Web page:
MORRIS HEIGHTS, Bronx (WABC) -- An emotional vigil was held in the Bronx to protest gun violence and honor the life of one of the city's latest victims: 17-year-old basketball star and recent graduate Brandon Hendricks.
Hendricks was shot and killed in the Bronx Sunday night. His family says the teen was attending a birthday barbecue for a friend when he was shot and killed.
On Thursday evening, Hendricks' mother and sister were joined by local politicians and community activists to call for justice and change.
Now as police search for his killer, his family is left searching for the courage to go on.
"My brother, my baby brother, he means the world to mother and I, he was our pride and joy, we catered to him," his sister said. "My family is torn right now, my friends are heartbroken, the violence has got to stop. I was just protesting for this. It's a pandemic going on."
Hendricks' mother did her part to raise a great kid. But all she has for it now is burning, unrelenting grief.
"You took away my life, you have no idea what you did to me," Eve Hendricks said. "My son has my heart. Nobody knows how I feel, I don't know how I feel."
Hendricks was a success story in the South Bronx neighborhood. He graduated from high school days ago and was headed to St. John's to play basketball.
"I cant look at a picture of him without wanting to die," Eve Hendricks said. "I want to jump off somebody's bridge, I don't want to live without my bubbie, I cannot live without my bubbie. I lived my life for that boy."
Police say Hendricks was an innocent bystander who was in the wrong place at the wrong time.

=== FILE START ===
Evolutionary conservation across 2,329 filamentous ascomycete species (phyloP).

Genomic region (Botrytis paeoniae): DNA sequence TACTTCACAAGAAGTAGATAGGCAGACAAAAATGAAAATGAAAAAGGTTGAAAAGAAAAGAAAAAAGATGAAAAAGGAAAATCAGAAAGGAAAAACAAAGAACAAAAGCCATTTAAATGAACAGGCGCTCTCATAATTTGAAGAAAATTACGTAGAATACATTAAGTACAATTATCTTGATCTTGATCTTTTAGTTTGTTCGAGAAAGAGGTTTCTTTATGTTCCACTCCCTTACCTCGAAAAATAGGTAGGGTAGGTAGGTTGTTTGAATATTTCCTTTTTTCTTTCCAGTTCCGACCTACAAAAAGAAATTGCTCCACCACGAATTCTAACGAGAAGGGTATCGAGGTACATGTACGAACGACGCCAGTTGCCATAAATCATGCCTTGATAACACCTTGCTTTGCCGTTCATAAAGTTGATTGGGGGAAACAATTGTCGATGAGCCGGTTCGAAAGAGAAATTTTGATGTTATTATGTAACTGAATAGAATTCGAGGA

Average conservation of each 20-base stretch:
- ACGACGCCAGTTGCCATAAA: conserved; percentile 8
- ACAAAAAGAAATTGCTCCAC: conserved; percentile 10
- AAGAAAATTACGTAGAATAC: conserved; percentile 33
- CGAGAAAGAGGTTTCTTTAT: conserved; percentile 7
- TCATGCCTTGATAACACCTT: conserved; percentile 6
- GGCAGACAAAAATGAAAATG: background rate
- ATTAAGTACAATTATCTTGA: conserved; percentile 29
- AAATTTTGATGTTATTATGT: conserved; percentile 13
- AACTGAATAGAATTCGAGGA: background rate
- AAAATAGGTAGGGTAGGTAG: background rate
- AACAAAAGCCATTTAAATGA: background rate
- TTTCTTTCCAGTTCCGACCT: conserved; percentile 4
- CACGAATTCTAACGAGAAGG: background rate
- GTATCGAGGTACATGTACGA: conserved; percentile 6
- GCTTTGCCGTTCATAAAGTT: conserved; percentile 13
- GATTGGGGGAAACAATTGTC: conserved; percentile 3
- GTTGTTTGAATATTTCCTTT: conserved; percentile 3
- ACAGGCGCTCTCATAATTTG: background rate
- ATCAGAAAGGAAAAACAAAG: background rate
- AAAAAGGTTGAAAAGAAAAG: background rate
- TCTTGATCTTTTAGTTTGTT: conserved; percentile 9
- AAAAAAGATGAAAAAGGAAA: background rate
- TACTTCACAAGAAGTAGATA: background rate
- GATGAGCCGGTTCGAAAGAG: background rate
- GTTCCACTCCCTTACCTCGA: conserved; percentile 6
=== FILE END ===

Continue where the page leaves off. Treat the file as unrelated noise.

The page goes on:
Now the community ripped apart by COVID-19 and roiled by protest is molten with anger.
"We have to stand and bury one of our own because of one of our own, that's unacceptable and it's unsustainable," community activist Kirsten John Foy said.
Eyewitness News spoke to the 17-year-old's uncle, Noel Ellison, on Monday. He says it was a surreal day for the family.
According to Ellison, Hendricks' mother would often say "I gotta get him out of this neighborhood."
The teen was on his way out, headed to college. He just couldn't get out in time.
"You do all you can. You force the kid to get good grades. You treat him like he's on top of the world. And he's done everything we've asked for. And his reward should not be an early death," Ellison said.
Hendricks was a star on the hardwood, but more importantly, a star off the court too.
"It's been instilled in him since childhood that he had to go to college," Ellison said. "He knew that that was the goal, it was his responsibility to study hard and get the grades to do it. He's won a couple of basketball awards for being high in his academic stuff."
Hendricks graduated from James Monroe High School last week and was described by head basketball coach Nigel Thompson as "our leader on and off the floor for the past two seasons."
There are no arrests and the investigation remains ongoing.
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